To protect Chinese investment, Pakistan military leaves little to chance

Reuters: A heavy police presence, guarded convoys, new checkpoints and troop reinforcements have turned parts of the southern port city of Gwadar into a fortress, as Pakistan’s powerful military seeks to protect billions of dollars of Chinese investment.

Securing the planned $46 billion economic corridor of roads, railways and pipelines from northwest China to Pakistan’s Arabian Sea coast is a huge challenge in a country where Islamist militants and separatist gunmen are a constant menace.

The armed forces and interior ministry have sent hundreds of extra soldiers and police to Gwadar, the southern hub of the China-Pakistan Economic Corridor (CPEC), and more are on their way.

“Soon we’ll start hiring 700-800 police to be part of a separate security unit dedicated to Chinese security, and at a later stage a new security division would be formed,” Jafer Khan, regional police officer in Gwadar told Reuters.

A senior security official in the town of around 100,000 people said a further 400-500 soldiers had been recruited as a temporary measure to protect Chinese nationals.

On a recent visit, an SUV carrying Chinese visitors was escorted by two police cars and an army vehicle, while police blocked traffic at every crossroad along the route. It was not clear who the passengers were.

Keeping foreign workers and executives safe in Gwadar, which has expanded significantly over the last 15 years largely thanks to Chinese investment, is relatively straightforward.


The main responsibility for securing the corridor, vital to Pakistan’s long-term prosperity, lies with a new army division established in the last few months and numbering an estimated 13,000 troops.

Pakistan’s Planning Ministry does not yet have specific estimates on how many jobs the CPEC will create in Pakistan, although officials believe the project could generate hundreds of billions of dollars for the economy over the long term.

Some of the police, army and paramilitary reinforcements deployed in the last year have been stop-gap measures while the new Special Security Division builds to full strength.

Enhanced security goes beyond Gwadar and across Baluchistan, an arid, sparsely populated province bordering Iran and Afghanistan which sits on substantial deposits of untapped natural gas.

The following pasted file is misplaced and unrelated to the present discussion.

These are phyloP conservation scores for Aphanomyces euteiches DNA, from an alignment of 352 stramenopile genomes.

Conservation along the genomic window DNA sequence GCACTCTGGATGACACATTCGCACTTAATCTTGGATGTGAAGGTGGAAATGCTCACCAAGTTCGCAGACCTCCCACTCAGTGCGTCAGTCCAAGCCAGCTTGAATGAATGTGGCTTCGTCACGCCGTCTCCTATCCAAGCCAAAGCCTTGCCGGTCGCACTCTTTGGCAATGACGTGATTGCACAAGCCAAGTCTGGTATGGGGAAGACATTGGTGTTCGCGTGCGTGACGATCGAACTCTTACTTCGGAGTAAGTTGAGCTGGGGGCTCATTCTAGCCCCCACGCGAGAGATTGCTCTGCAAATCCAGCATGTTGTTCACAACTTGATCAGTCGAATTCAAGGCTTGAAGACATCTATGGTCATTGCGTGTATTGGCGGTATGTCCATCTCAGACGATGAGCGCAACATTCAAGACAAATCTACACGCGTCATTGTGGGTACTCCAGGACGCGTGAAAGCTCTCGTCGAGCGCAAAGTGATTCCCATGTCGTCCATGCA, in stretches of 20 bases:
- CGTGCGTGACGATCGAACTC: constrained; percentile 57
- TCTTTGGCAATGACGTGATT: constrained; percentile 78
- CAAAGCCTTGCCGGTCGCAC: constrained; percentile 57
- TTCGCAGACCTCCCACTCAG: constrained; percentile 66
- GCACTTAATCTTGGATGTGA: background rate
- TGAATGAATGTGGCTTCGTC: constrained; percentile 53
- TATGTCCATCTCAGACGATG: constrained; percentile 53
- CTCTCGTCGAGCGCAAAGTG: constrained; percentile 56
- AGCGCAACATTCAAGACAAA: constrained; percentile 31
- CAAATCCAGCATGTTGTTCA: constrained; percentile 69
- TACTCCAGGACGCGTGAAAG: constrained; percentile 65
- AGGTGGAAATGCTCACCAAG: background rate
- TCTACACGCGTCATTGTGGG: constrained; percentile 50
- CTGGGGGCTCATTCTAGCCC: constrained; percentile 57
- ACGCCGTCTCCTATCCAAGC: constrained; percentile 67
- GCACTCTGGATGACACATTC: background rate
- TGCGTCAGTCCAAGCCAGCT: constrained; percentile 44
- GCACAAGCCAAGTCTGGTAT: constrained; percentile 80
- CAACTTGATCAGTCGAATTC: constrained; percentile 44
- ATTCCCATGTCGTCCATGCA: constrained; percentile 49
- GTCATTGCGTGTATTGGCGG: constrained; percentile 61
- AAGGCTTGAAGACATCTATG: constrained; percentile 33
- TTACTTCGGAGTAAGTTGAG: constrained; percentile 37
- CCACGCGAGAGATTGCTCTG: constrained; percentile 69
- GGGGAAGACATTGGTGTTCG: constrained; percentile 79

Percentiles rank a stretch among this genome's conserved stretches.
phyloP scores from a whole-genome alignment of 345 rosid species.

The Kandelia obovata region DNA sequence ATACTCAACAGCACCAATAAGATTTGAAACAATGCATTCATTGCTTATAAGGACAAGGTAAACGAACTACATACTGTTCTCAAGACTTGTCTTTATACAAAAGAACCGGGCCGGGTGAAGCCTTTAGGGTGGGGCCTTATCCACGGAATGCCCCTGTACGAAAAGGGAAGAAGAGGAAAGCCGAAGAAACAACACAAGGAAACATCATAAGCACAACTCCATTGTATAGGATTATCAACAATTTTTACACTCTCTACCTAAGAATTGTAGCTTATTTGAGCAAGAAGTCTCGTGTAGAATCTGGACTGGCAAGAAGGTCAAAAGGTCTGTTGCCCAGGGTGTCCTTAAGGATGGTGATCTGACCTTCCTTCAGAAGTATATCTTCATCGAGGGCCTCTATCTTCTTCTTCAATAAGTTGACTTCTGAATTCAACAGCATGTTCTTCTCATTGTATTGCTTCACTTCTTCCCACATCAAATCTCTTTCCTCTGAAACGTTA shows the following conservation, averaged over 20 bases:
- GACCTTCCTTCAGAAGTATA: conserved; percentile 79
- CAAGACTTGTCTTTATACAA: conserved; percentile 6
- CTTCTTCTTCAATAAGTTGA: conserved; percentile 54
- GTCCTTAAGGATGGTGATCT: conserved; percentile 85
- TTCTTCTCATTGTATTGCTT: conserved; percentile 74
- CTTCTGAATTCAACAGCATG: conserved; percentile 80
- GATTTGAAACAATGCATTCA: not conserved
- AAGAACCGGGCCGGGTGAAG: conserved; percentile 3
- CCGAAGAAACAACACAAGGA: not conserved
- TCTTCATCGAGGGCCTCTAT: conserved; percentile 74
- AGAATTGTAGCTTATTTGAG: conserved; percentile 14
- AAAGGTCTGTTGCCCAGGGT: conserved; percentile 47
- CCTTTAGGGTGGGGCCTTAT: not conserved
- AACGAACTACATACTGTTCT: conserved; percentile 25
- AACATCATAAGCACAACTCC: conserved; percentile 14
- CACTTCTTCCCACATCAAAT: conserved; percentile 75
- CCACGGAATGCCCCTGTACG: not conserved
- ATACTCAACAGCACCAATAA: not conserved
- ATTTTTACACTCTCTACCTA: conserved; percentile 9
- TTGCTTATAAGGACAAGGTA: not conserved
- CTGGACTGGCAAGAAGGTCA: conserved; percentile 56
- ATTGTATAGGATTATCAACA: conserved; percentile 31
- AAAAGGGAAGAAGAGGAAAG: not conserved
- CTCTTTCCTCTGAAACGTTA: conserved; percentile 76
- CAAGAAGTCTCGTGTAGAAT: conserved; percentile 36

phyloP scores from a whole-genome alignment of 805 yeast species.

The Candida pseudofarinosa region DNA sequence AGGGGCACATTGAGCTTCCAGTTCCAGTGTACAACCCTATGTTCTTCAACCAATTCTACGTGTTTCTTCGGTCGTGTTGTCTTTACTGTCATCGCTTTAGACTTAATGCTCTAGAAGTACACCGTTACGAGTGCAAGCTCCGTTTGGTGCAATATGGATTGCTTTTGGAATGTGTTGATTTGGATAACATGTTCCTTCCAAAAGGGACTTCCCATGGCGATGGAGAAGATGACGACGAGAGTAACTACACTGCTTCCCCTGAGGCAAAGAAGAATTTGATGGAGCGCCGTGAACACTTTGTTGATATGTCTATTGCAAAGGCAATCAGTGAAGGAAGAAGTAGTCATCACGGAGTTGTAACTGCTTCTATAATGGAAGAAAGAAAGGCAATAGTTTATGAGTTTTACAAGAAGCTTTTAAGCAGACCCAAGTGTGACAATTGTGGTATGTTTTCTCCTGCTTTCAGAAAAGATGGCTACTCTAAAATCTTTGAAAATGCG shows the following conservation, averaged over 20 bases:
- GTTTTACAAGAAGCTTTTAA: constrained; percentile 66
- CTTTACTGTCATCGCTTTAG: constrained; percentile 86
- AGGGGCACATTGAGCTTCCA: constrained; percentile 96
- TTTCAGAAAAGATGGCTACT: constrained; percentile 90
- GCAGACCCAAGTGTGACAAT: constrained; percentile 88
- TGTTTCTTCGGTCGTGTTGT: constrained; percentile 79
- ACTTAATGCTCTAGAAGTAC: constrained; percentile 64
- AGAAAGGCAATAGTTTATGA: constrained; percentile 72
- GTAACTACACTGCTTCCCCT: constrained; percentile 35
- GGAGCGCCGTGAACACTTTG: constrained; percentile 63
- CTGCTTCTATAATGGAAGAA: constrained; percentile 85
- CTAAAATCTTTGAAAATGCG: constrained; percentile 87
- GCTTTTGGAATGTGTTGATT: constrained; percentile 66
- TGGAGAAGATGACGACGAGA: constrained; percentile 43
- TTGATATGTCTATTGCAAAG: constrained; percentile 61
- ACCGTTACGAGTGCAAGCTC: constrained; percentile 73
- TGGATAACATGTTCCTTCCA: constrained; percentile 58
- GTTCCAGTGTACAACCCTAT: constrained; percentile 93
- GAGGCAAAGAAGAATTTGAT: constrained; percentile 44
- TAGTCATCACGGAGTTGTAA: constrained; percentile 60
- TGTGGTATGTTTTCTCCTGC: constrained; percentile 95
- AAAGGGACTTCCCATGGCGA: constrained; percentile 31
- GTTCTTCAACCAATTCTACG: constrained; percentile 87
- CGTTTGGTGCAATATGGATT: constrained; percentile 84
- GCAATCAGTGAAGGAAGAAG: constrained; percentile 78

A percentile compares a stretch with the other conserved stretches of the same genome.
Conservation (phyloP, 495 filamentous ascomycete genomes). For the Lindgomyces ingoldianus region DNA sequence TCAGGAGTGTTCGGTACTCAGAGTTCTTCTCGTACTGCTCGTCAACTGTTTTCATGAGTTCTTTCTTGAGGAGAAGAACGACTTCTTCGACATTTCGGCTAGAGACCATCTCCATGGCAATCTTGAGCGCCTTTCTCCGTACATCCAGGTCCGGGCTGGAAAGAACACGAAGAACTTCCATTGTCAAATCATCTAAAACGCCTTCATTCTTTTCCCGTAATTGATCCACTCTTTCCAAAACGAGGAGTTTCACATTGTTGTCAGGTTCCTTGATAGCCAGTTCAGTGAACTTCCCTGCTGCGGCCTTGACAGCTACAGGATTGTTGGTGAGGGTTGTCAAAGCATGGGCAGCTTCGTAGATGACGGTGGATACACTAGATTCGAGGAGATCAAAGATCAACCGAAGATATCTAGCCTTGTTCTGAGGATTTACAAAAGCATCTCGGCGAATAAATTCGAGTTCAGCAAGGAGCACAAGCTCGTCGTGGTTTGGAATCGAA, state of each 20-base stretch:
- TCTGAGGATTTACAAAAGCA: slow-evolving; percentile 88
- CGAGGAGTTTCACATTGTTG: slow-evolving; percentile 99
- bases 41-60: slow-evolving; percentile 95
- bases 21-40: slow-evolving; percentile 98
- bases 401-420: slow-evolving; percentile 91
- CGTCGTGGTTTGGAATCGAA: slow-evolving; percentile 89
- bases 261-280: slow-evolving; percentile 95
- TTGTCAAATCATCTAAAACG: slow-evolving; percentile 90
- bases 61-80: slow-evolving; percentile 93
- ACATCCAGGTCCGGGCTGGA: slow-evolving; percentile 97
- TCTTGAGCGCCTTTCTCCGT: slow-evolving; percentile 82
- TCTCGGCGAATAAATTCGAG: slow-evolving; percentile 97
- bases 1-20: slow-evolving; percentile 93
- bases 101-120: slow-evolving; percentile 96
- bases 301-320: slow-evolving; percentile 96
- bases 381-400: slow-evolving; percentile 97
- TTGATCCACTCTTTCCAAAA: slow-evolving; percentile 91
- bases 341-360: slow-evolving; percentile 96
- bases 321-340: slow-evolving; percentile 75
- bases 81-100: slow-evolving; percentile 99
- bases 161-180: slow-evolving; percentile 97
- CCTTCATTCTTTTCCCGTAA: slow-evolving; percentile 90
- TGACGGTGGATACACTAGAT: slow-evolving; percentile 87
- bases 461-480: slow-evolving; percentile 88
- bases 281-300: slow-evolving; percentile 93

“We have tightened our security in those areas where the corridor is supposed to pass. We cannot allow Pakistan’s economic backbone to be held hostage,” Sarfaraz Ahmed Bugti, the provincial home minister, told Reuters.

The tough approach means anger is growing among separatist rebels and the broader Baluch community, a potential problem for the military as it pursues a two-pronged approach: amnesty for rebels willing to disarm and hunting down those who are not.


Army chief General Raheel Sharif, who launched a prolonged assault on Islamist militants after Taliban gunmen massacred 134 pupils at a school in Peshawar in late 2014, will hope a sharp fall in violence nationwide will also benefit the CPEC.

Militant, insurgent and sectarian groups carried out 625 attacks across Pakistan in 2015, down 48 percent from 2014, said an independent think-tank, the Pak Institute for Peace Studies.

“Once people find they have a stake in this progress, the need for checkposts and barricades will disappear,” he said this month in Quetta, as he and Prime Minister Nawaz Sharif officially launched a new highway linking the city with Gwadar.

The Pakistani Taliban recently threatened to target important government and military installations that could inflict economic loss on the country, although they did not talk specifically about the CPEC.

Chinese foreign ministry spokesman Lu Kang said progress so far on the corridor was “generally speaking, quite smooth”.

“The Pakistani government has done a great deal of work to protect the security of Chinese organisations and citizens. China is deeply thankful for this,” Lu added.